Thomas Jefferson Papers

To Thomas Jefferson from John Wayles Eppes, 8 July 1820

Mill Brook July 8th 1820.

Dear Sir,

I am happy to find that our opinions agree so well on the subject of Eastern seminaries—Francis if he could have been educated at the Central University would have had the advantage of being near you—At his period of life I consider this circumstance of great importance—If however contrary to our hopes and expectations this cannot be accomplished your selection of Columbia in preference to any Eastern Seminary meets my entire approbation—

From the reputation of Cooper and the favorable situation of Columbia; It is probable that many of the distinguished young men of South Carolina will finish their Education there—With these Francis will have an opportunity of forming that sort of friendship which is valuable because it continues through life—He would I hope have prudence enough to avoid their expensive habits and soon learn what to a Virginian is of great importance “That it is easier to reduce our wants than multiply beyond a certain extent the means of supplying them—Whatever is necessary and for his advantage I shall feel as much and indeed more pleasure in supplying than in appropriating money to any other object—I suppose he will at any event remain with Mr Stack to the end of the present year and some months previous notice will enable me to make such arrangements as his new location may require—

I have on my farm here at present about 90 negroes of which only 27 are Farm labourers—To add therefore to my establishment here a force consisting of many women and children would in part defeat the object I had in view—I presume that a large portion of the 20 which you propose to allott instead of the 12 will be worth their victuals & clothes—If so suppose after the allotment was made you were to allow me to draw from them such as will answer my purpose for the ensuing year and you were to keep the residue two years for their victuals and clothes—This would accomodate me with a portion of the labour I want—Boys of a size to plough would to me be almost as valuable as men, as I am obliged at present from the want of this kind of force to keep men at the plough—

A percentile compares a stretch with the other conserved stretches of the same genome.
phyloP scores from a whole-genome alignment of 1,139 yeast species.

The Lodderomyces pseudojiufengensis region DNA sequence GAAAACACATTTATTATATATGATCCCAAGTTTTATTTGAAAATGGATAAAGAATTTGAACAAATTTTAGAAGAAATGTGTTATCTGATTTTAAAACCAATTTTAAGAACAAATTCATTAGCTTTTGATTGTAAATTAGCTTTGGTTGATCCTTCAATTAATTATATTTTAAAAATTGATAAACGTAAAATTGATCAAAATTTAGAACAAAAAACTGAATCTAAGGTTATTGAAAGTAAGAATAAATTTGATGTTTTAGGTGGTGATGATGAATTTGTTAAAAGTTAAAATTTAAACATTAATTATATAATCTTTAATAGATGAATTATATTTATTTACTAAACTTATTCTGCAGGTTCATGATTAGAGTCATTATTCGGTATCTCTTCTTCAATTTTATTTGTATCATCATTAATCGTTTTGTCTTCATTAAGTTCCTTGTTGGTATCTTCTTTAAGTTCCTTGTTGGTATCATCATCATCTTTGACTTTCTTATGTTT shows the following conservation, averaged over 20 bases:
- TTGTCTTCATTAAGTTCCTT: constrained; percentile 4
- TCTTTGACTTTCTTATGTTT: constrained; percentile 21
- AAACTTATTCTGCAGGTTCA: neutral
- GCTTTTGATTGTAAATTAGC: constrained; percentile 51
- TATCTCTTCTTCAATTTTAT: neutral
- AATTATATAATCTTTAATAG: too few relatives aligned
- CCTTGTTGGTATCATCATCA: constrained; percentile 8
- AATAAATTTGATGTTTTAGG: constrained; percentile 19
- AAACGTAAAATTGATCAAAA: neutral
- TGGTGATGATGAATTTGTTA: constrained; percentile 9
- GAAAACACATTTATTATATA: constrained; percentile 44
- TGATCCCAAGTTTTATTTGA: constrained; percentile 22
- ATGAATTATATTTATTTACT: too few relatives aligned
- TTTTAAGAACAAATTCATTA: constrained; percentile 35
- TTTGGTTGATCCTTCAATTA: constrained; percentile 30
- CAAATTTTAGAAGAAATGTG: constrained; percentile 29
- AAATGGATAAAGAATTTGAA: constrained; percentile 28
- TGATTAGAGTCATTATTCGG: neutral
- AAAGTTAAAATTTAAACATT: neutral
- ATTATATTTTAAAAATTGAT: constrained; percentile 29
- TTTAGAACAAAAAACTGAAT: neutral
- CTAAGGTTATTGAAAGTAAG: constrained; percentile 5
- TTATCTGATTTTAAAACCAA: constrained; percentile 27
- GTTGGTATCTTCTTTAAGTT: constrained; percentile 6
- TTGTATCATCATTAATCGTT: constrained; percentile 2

I will meet you in Bedford at the time you propose—If I find after the allotment is made that the description of force in toto will not answer the object I have in view and it will not suit your convenience for me to draw a portion leaving the residue with you for two years, I will loan you the stock for two years to be paid for in Negroes at that time—In doing this I should relinquish altogether my proje’t of opening land which my farm requires—I should however accomodate you and ultimately promote in your opinion the interest of Francis—These motives combined are sufficient to induce me to relinquish any project of my own—If however it will suit your convenience for me to draw as I propose a portion of the force leaving the residue I should greatly prefer it as I should myself be on this arrangement accomodated in part—

Nothing would give Martha and myself more pleasure than to visit you—I have however been so unfortunate in Horses this year and the last that we are entirely out of fix for moving—I have lost two fine horses and purchased another who turns out to be useless for the carriage from being unsteady—At some time when we are in better fix we shall take great pleasure in paying you a visit—

The box in which I moved the Harpsicord from Eppington is still here—I will have it packed securely & with great pleasure deliver it whenever you send—It is almost entirely without strings—I do not know however that it has sustained any other injury—

Present me to the family and accept yourself my best wishes.

With sincere affection I am yours.

Jno: W: Eppes

MHi: Coolidge Collection.

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